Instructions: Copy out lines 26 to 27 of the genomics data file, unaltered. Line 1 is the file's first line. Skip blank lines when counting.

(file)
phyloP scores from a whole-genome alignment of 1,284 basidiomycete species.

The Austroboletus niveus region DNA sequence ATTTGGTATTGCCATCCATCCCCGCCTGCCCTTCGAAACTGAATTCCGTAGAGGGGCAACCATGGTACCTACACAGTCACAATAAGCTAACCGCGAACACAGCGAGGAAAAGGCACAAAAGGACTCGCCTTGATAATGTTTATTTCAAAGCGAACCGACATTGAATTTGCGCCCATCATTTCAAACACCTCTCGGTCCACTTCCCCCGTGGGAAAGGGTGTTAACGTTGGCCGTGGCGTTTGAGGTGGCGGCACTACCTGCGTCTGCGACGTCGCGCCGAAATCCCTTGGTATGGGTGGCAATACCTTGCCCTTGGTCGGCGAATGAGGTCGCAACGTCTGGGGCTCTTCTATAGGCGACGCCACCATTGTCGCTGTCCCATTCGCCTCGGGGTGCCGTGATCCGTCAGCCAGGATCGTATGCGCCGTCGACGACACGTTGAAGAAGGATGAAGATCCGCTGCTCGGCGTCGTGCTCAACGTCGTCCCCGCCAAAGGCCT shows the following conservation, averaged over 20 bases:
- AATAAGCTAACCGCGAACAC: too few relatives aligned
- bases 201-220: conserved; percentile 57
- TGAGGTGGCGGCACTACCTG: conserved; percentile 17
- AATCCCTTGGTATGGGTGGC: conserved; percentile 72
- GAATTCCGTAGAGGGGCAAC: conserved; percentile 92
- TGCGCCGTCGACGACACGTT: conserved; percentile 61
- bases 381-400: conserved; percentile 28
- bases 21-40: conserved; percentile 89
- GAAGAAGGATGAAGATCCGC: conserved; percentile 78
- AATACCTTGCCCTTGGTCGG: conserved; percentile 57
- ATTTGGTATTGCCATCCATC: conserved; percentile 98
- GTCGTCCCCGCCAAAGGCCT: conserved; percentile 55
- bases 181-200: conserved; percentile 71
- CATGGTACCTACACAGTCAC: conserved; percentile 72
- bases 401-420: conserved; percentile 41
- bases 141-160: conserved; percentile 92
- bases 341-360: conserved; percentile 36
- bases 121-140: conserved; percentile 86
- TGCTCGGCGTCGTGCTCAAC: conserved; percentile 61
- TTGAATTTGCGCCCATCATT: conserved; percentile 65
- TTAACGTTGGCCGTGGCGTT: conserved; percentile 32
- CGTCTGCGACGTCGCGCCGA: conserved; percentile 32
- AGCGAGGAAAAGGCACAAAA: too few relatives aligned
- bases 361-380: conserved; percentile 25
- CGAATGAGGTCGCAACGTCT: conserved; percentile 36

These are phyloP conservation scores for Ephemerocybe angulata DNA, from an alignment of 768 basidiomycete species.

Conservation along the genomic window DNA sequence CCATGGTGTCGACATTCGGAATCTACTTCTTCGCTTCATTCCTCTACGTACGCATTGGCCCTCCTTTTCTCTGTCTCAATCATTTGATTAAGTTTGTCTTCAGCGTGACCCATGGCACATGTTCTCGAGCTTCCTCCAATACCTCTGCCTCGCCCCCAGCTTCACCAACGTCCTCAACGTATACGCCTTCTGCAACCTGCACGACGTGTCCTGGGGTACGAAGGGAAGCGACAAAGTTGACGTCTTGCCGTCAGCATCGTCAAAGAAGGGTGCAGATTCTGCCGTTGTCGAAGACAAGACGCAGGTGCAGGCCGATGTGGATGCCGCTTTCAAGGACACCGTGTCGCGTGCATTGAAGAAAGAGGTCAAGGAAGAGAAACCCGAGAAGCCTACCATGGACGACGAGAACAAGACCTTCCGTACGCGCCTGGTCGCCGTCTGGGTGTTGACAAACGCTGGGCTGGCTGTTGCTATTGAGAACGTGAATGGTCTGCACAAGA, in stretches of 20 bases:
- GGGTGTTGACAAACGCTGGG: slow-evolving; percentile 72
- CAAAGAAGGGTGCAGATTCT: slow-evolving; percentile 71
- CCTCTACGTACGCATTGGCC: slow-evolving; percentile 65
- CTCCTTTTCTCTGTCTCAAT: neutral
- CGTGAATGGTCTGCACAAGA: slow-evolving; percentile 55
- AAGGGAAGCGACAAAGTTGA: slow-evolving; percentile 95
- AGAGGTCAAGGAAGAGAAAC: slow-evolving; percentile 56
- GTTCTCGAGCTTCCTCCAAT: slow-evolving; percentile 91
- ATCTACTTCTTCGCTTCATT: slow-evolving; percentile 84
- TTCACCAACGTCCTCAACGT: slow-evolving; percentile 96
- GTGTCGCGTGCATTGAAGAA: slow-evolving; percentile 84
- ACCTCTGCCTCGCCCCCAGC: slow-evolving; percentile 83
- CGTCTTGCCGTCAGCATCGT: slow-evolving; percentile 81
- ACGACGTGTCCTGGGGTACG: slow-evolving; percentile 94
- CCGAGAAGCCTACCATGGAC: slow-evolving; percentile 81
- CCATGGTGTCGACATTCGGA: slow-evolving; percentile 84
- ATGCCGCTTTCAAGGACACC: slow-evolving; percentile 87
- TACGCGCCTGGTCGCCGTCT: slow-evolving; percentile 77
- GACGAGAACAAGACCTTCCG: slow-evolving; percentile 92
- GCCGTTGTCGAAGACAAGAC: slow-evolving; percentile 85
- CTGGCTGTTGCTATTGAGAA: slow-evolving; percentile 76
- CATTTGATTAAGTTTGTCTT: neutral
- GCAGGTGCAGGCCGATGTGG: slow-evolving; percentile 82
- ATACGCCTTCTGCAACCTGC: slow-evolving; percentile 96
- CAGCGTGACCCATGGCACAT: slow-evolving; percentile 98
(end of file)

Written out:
- bases 361-380: conserved; percentile 25
- CGAATGAGGTCGCAACGTCT: conserved; percentile 36